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Can you find a deal on Craigslist vacation rentals? Maybe.

Valerie Kumra was sitting at her house in Dillon Beach, a small waterfront community off Bodega Bay, one afternoon when she heard a knock on the door. This was in the fall of 2020, and COVID-19 cases were climbing again, so any unexpected visitors were especially unusual. Kumra answered the door and a young couple stood in front of her, looking excited.

Kumra stared back blankly, unsure of what to do.

The couple had “rented” Kumra’s home after seeing an ad on Craigslist, she learned, and they’d driven there from Sacramento. The creepiest part, Kumra said, was that the couple told her they had texted the alleged owners just 10 minutes before arriving to tell them they were almost there and they had responded that they would be there to greet them.

It all unraveled from there. The couple showed Kumra that they had paid the scammer via bank transfer, they had signed a contract that included Kumra and her husband’s name and the listing even included extensive photos and a description of the home. 


After attempting to help the weary travelers at least find somewhere to stay for the evening, the couple left, dejected and likely embarrassed, Kumra said. 

Kumra immediately got to work. She headed to the Craigslist vacation rentals section and it didn’t take her long to find the listing for her home. She recognized the photos and description from Zillow, which had recent information since they had just bought the home in 2017. She thought the renters should have been tipped off by the fact that the rental description had included the school district — something no short term renter would likely care about — but figured they had likely been excited by what seemed like a good deal (though not a suspiciously cheap one, she said). 

She knew all that information needed to come down as soon as possible and she got in touch with Zillow. She searched Craigslist in hopes she could call to get the false listing taken down immediately, but was unable to find a phone number anywhere. She had to settle for the website’s reporting feature for fraudulent listings and asked neighbors and friends to also flag the post as fraudulent. (Craigslist did not return SFGATE’s request for comment for this story.)

She called the sheriff’s office, but there wasn’t much they could do to help. Today’s technology makes it difficult to catch a scammer, they told her, especially when anyone can change their IP address.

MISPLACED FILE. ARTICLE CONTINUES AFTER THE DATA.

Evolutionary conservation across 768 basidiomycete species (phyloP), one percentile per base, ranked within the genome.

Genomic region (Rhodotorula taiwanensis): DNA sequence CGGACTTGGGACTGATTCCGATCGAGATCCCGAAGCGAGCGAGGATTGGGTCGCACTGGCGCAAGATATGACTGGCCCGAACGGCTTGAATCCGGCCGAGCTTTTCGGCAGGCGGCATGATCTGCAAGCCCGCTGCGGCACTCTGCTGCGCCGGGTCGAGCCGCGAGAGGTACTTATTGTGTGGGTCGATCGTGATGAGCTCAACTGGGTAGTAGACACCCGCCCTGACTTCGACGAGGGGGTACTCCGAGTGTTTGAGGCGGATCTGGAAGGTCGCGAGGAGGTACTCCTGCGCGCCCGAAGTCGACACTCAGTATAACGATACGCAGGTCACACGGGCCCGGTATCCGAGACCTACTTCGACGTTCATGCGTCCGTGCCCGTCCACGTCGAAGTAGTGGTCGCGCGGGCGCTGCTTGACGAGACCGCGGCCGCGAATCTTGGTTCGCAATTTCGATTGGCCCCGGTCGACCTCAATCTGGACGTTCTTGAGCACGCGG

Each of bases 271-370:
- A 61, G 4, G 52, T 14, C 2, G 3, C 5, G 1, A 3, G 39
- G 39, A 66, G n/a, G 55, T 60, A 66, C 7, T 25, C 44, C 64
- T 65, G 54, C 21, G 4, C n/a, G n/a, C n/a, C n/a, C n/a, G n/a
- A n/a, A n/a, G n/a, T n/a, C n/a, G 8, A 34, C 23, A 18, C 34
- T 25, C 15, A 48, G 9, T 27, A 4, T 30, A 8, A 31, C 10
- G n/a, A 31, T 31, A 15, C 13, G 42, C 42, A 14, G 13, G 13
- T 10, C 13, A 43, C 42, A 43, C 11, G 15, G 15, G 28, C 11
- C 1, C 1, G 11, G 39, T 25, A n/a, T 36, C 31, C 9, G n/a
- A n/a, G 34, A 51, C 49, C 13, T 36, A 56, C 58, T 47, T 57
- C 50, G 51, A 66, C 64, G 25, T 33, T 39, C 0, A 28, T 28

She got back on Craigslist and quickly recognized other homes nearby also listed for rent, even though she knew none of them were. Some of them were vacation rentals pre-pandemic, but most had property managers and exclusively worked through platforms like Airbnb and Vrbo. She alerted everyone she could, and one by one, listings came down, though hers stayed up a total of 47 days before it was removed the first time, she said. “There are 400 houses here at Dillon and I know almost all of them,” she said. “… I know the owners, I know what’s a vacation rental and what’s not. I would know them from the view from their deck. It’s easy for me to spot them.”

She found she couldn’t stop checking Craigslist. She started flagging listings that were clearly fake for the neighboring town of Bodega Bay. “Then it became exhausting,” she said. “But after the face-to-face reaction with a couple that had been scammed and seeing their disappointment … it’s a horrible feeling when you know someone has conned you. I didn’t want to just do it for my house, I wanted to do it for all people.”

A thankless job … that actually gets a few thanks

One year later, she’s still keeping up the crusade, at least for Dillon Beach. She checks Craigslist once a week for new listings to flag and renews her own ads warning anyone searching the area that any ad they see for a Dillon Beach rental is a scam. She does this in addition to her full-time job — she runs a nonprofit group and also does writing and animation work — but she says she has no plans to stop. “I will never stop. It’s a justice issue. It’s been effective,” she said. “If we don’t do this head on, then we’re just chasing them. I honestly think I’ve mostly run them out of town.”

Kumra thinks the scammers have moved on to other locations and her ads have worked, but because Craigslist isn’t looking out for these listings and the scammers can always use different descriptions or photos, her work will never really be finished. 

Peter Cornish also regularly posts ads on Craigslist warning of scams. In 2017, people who had “rented” his home on Craigslist showed up at his house when he’d already rented it out. “Someone had taken pictures off our legitimate listing — probably Vrbo — and used them to create a fake rental offering on Craigslist and managed to get this family to pay them,” he said. “We felt so bad for these people.”

Now, he posts warning ads on the Reno and San Francisco Craigslist versions every week hoping that any potential renter sees the post before they get scammed. 

Both Kumra and Cornish said they get emails from people thanking them for what they’re doing all the time. And Kumra wanted to make it clear she has no problem with Craigslist in general as a service. She thinks it can be a real force for good — she said her son met his roommates on the website years ago and they’re now such close friends they’re basically family. 

Plus, with all those listings under the vacation rental category, she said she knows not all are fake.

It’s not just about the money

Mike Weber is picky about who rents his RV. He’s owned the Winnebago Via 25R for three years and when he’s not renting it out, he likes to take it on trips himself, noting he’s been to Joshua Tree, Seattle, Nevada and the Oregon coast all this year.